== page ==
Though you (and your parents) may have established that you will definitely care for them should the time come, it is imperative that you plan ahead for financial reasons. Should you quit your job, should you hire a home care aide or a geriatric care manager? These are all possibilities that you should investigate prior to a crisis situation. For more information regarding Geriatric Care Management and Home Care in South Florida, visit us at www.caremanage.com.
10 Tips for Caring for Aging Parents
Caring for an aging parent may be the highest calling of your life. But it also can rob you of time, money, and your own experiences. In some cases, these personal sacrifices can create bitterness and regret, causing ill will toward the very people you love and have pledged to help.
MetLife’s aging and retirement research unit, the Mature Market Institute (MMI), measured the financial costs and sacrifices of family caregiving in a study released last month. More recently, it used those findings to create recommendations for how family members might cope with the financial stresses of caregiving.
The number of people taking care of an aging parent has soared in the past 15 years. MetLife estimates that nearly 10 million adult children over age 50 now care for an aging parent. In 1994, only 3 percent of men and 9 percent of women helped provide basic care for a parent. In 2008, 17 percent of men and 28 percent of women provided such care, which is defined as helping with dressing, feeding, bathing, and other personal care needs. This level of help goes well beyond grocery shopping, driving parents to appointments, and helping them with financial matters. And it’s more stressful as well.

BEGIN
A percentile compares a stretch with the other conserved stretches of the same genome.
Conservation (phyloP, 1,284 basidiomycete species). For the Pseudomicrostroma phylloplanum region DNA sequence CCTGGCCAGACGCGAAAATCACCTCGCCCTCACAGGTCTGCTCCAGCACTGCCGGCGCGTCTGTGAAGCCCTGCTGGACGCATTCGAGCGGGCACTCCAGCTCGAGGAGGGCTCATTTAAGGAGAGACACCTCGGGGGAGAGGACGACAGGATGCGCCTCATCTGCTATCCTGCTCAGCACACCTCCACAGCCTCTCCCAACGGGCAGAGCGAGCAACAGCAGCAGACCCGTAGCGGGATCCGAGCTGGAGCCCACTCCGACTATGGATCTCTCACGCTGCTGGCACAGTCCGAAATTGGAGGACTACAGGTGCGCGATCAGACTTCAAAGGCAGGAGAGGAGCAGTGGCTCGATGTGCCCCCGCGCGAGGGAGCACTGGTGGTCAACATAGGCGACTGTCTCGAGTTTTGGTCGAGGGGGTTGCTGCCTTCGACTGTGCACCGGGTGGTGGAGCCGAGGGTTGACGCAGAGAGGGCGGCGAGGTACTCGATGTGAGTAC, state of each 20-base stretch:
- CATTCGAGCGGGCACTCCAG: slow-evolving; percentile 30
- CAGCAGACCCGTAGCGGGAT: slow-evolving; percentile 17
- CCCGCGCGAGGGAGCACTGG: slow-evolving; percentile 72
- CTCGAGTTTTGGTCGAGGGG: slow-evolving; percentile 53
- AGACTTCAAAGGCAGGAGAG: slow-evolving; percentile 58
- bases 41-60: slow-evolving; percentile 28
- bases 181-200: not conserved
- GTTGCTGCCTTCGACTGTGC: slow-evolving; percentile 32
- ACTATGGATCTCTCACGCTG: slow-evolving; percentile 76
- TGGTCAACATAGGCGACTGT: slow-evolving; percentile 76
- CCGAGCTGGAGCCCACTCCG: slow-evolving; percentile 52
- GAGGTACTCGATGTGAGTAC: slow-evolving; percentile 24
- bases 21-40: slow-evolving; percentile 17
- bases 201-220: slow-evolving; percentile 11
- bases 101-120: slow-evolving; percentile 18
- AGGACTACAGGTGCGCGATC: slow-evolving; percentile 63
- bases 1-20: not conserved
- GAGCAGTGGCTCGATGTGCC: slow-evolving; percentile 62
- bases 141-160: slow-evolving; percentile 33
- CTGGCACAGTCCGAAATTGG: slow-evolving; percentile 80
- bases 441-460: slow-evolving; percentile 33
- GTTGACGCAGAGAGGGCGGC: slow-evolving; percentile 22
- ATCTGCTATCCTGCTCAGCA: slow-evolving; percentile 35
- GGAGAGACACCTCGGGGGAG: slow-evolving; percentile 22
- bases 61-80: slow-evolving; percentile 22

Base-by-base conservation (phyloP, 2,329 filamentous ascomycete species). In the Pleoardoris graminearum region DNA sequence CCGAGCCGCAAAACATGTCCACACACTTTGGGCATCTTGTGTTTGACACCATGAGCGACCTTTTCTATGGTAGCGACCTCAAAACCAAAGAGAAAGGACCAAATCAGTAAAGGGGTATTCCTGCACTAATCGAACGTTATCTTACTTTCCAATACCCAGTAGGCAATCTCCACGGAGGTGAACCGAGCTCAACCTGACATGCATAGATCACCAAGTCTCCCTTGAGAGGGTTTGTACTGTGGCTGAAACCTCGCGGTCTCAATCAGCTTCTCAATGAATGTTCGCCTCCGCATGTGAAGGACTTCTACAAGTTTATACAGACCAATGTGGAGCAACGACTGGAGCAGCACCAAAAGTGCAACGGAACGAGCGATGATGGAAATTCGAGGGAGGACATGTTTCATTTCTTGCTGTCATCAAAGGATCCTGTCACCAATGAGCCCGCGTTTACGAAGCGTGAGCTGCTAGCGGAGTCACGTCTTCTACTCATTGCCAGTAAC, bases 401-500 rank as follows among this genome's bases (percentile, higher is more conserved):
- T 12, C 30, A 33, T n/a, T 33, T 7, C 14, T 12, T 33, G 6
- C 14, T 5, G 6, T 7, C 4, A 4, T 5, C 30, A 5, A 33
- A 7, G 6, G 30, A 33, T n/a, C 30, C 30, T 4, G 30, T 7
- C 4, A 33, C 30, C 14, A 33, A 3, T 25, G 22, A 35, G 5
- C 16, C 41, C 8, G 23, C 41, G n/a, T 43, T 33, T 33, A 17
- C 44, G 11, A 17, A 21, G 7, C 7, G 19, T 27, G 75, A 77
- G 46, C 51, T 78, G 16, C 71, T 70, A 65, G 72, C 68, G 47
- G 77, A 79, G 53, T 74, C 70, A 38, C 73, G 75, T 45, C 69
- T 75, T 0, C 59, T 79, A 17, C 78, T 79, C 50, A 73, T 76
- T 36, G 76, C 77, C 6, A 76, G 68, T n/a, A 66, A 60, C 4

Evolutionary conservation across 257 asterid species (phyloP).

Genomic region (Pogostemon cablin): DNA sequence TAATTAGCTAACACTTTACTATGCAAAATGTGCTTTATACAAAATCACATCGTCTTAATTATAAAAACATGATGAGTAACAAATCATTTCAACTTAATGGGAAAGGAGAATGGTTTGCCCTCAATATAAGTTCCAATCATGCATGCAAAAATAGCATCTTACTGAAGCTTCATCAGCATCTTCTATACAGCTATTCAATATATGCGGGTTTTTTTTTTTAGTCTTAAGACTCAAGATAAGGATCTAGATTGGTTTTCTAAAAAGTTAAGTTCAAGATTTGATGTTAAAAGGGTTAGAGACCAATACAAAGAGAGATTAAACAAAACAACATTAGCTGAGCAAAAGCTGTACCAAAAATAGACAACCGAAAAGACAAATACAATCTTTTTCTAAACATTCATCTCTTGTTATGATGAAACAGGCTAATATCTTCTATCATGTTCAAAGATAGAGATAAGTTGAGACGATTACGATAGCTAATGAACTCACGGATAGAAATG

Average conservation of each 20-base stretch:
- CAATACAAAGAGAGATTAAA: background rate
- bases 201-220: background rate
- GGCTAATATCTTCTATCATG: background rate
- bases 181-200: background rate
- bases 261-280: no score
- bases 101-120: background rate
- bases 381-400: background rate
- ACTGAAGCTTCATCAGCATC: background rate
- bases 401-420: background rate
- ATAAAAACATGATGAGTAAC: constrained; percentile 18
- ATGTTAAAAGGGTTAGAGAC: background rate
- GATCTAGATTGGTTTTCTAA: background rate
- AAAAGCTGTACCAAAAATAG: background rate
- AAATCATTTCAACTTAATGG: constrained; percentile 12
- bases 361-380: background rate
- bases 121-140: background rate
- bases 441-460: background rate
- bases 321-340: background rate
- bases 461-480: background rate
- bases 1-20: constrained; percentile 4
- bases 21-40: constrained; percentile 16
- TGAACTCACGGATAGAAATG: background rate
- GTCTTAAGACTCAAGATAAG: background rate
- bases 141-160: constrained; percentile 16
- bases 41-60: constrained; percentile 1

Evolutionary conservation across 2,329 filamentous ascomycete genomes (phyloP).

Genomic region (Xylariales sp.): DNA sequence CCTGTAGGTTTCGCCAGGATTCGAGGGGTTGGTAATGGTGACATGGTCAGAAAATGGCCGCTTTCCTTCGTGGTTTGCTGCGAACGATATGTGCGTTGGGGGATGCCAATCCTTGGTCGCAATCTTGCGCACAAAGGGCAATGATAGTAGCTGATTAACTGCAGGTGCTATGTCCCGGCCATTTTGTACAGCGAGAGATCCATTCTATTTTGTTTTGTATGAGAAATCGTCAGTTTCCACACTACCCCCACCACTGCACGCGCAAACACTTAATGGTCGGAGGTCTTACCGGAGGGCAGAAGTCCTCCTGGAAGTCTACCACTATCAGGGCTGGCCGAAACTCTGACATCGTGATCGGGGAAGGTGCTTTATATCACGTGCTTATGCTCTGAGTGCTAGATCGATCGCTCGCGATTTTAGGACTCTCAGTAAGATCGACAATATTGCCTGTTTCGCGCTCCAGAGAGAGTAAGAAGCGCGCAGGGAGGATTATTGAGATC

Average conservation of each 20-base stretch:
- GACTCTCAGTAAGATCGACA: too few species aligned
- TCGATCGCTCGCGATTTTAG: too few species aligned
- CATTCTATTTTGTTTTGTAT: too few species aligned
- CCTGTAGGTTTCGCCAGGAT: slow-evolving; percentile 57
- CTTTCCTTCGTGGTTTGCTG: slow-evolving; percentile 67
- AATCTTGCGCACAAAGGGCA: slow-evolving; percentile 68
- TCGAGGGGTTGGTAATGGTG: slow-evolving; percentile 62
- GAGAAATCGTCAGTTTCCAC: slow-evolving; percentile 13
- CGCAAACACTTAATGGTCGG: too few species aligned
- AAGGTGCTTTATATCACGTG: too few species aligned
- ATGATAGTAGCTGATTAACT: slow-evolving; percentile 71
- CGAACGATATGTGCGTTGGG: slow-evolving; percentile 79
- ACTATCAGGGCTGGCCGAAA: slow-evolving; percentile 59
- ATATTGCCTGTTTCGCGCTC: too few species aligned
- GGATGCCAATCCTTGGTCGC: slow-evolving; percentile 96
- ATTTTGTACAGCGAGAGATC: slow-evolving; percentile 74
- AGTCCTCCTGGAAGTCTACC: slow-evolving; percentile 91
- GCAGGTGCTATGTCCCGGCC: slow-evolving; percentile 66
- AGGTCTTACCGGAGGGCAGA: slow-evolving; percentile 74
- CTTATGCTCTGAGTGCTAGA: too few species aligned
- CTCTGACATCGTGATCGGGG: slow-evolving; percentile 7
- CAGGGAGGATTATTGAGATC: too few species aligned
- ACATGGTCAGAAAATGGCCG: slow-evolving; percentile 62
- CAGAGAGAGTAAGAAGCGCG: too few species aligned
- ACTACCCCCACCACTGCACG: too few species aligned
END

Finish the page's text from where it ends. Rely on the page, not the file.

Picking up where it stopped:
In taking the time to provide family care, MetLife said, working Americans lose an estimated $3 trillion in lifetime wages, with average losses of $324,044 for women and $283,716 for men. With these costs and other money issues in mind, MMI researchers put together 10 tips about the financial consequences of caregiving.
1. Think very carefully before quitting a job to help a parent. Gaining time may be offset by not only your loss of current income but also damage to your retirement savings. If you leave work, what are the odds of finding work in the future? Would your job skills still be attractive to prospective employers if you didn’t work for several years?
2. Would you lose other helpful benefits if you left your job? In addition to your own health insurance, are there employee disability, life insurance, and long-term care insurance policies that would be very costly to replace? Check out your employer’s flex-time and family leave policies. Perhaps they would allow you to keep your job.
3. Make a caregiving budget. Before making a lifestyle decision with financial consequences, put together a comprehensive look at what you are spending on caregiving. Make a companion list of your parent’s resources and how they might be better used to support caregiving activities.